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09 January 2018

Suspicions about Mobile Phones by Pierre Le Hir, Le Monde, 23 December 2016

Le Monde 23 December 2016
Published on Marc Arazi's blog, 2 May 2017

The levels of radiofrequency exposure announced by manufacturers are exceeded during actual conditions of use. 

Among Christmas purchases, mobile phones feature prominently without consumers being clearly warned about their exposure to the radiofrequencies of these devices and their potential dangers.

This is because the data provided by manufacturers are based on tests conducted in the laboratory following procedures very different from the actual conditions of mobile phone use. This is what “anti-wave” militants are denouncing today, seeing this as “an industrial and health scandal” similar to “dieselgate”. A « phonegate » then? In the current case, it is not strictly speaking a question of cheating, but rather a muddling of information given to users, favoring lax regulation. The health implications are none the less important. The World Health Organization (WHO) has classified radiofrequencies as “possibly carcinogenic to humans”. In a July 2016 report, the National Agency for Food, Environmental and Occupational Health Safety (ANSES) considers these waves have “possible effects on the cognitive function and well-being” of young people.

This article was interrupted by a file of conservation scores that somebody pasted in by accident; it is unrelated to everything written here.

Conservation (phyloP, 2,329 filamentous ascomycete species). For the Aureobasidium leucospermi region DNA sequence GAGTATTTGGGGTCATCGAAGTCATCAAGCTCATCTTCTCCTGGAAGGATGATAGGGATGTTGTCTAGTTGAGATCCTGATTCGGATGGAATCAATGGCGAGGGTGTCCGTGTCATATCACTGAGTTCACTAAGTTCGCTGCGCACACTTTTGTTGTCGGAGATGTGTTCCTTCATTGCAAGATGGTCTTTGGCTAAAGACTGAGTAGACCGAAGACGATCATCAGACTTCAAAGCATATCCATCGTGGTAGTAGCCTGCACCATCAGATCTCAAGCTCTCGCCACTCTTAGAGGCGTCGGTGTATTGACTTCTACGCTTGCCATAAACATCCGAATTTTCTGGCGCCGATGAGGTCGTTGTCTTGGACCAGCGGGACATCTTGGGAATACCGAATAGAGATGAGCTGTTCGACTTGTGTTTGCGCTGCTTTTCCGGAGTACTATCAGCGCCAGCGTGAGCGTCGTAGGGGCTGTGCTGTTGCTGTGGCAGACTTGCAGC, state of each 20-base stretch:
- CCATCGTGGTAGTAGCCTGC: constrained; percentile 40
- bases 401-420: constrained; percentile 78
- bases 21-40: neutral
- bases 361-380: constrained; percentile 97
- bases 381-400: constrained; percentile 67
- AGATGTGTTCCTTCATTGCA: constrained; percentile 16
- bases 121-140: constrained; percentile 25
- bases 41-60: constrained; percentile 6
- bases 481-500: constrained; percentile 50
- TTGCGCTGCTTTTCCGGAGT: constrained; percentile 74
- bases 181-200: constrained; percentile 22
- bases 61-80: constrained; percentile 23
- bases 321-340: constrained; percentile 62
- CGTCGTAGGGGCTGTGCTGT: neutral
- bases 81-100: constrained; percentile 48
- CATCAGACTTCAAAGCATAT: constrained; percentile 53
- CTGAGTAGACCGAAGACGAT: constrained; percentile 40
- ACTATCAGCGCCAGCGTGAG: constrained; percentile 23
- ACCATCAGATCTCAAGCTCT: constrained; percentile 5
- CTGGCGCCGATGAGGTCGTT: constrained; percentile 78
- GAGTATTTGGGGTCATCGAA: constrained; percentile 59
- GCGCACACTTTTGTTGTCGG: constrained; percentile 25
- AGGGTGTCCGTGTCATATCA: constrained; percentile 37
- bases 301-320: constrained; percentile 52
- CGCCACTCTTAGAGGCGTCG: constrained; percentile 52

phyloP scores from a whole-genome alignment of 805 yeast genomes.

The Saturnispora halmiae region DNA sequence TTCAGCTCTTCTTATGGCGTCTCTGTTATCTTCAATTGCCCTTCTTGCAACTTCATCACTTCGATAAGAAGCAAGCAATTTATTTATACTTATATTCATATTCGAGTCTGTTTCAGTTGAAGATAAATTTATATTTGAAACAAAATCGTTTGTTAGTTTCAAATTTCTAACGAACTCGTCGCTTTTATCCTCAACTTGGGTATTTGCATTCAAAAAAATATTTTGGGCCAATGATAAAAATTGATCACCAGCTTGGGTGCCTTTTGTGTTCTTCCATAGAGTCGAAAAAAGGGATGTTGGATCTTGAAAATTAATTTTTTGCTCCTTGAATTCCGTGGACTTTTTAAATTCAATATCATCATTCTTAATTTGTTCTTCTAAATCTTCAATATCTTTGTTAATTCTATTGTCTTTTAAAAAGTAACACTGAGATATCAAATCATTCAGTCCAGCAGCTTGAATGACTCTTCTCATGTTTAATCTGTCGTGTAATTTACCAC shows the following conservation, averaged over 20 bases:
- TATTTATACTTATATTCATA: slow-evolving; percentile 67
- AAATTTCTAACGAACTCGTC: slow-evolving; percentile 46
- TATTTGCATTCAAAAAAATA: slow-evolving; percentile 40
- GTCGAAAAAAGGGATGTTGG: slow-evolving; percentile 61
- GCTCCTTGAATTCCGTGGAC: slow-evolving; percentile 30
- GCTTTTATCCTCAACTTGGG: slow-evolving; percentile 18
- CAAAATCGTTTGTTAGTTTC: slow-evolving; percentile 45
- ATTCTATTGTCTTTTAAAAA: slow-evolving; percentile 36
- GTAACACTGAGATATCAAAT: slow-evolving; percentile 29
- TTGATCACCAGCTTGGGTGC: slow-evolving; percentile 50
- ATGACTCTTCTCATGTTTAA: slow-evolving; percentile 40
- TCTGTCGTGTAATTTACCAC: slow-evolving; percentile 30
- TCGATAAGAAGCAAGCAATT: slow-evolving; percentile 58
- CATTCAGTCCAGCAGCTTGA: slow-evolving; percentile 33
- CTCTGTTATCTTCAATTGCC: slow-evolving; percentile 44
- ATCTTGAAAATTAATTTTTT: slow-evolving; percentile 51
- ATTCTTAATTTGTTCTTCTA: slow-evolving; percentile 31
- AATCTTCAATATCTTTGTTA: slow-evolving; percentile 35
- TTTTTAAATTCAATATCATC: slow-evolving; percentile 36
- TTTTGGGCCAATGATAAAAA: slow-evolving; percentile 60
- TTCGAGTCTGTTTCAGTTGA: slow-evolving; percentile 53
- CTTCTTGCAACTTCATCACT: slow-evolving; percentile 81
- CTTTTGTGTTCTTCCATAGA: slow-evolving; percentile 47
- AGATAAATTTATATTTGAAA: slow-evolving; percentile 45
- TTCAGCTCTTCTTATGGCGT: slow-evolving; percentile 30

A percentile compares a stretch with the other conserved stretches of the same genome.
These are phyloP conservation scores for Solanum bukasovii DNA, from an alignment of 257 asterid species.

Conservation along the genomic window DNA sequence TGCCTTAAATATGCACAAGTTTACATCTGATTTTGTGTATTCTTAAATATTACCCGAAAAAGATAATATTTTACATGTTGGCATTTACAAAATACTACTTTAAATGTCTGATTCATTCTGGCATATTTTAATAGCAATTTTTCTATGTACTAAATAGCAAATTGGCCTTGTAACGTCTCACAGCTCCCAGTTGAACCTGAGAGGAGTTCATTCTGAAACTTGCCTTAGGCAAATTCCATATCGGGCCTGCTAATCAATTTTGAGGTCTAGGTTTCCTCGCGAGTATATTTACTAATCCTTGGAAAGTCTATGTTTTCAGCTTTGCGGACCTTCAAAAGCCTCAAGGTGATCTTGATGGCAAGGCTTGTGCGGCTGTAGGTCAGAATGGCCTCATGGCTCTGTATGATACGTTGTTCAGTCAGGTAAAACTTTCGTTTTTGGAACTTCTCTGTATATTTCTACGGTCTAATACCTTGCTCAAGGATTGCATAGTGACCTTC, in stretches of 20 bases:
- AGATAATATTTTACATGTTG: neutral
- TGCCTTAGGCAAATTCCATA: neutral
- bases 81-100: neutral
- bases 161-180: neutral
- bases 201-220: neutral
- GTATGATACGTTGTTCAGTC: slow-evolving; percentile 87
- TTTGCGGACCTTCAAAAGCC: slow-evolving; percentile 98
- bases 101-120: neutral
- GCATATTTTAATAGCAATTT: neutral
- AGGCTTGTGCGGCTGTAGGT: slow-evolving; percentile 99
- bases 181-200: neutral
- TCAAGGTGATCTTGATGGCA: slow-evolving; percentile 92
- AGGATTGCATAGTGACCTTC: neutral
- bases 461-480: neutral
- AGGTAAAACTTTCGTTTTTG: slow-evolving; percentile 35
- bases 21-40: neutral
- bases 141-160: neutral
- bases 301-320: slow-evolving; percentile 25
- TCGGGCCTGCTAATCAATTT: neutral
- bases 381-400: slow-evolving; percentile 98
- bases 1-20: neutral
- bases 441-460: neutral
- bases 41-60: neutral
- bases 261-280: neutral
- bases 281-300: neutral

The dossier is technical, which contributes to its opacity. Exposure to radiofrequencies emitted and received by a mobile phone is measured by the specific absorption rate (SAR), expressed in watts per kilogram (W/kg). It is the quantity of energy absorbed by biological tissues in the form of heat. In Europe, a 1999 regulation fixed the value as not exceeding 2 W/kg for exposure of the head and torso, and 4 W/kg for limbs.

Tests on mannequins 

However, if, for tests at the level of the head, the regulation requires the measurement to be made with the phone glued to the ear, it allows industry freedom to fix the distance at which the device is located for the rest of the body, selecting it so precisely that the exposure limit is not exceeded. Except for the most recent models for which the test distance has been shortened, it has hitherto been about 15 mm, with a maximum of 25 mm. These few millimeters make all the difference in real life, where the mobile phone is commonly carried in a shirt pocket, jacket or trousers, nearly in direct contact with the skin. In this respect, even when the user is not calling, his mobile phone in standby mode remains connected and a source of radiofrequencies.

The National Frequency Agency (ANFR), the public institution responsible for control of this sector, has proceeded with its own evaluations in European laboratories of a sample of 95 mobile phones selected in different stores between 2012 and the end of 2014, and 71 others selected in 2015. At a distance from the body of 1.5 cm, none exceeded the limit of 2 W/kg. However, it carried out new measurements, this time with the device in contact with the body. The results were very different. They were mentioned in the July report of ANSES. In 2015, we read, “89% of phones measured on contact by ANFR presented a SAR greater than 2 W/kg and 25%, a SAR greater than 4 W/kg”. Some even attained 7 W/kg. These excesses did not concern exposure to the head, but to the rest of the body.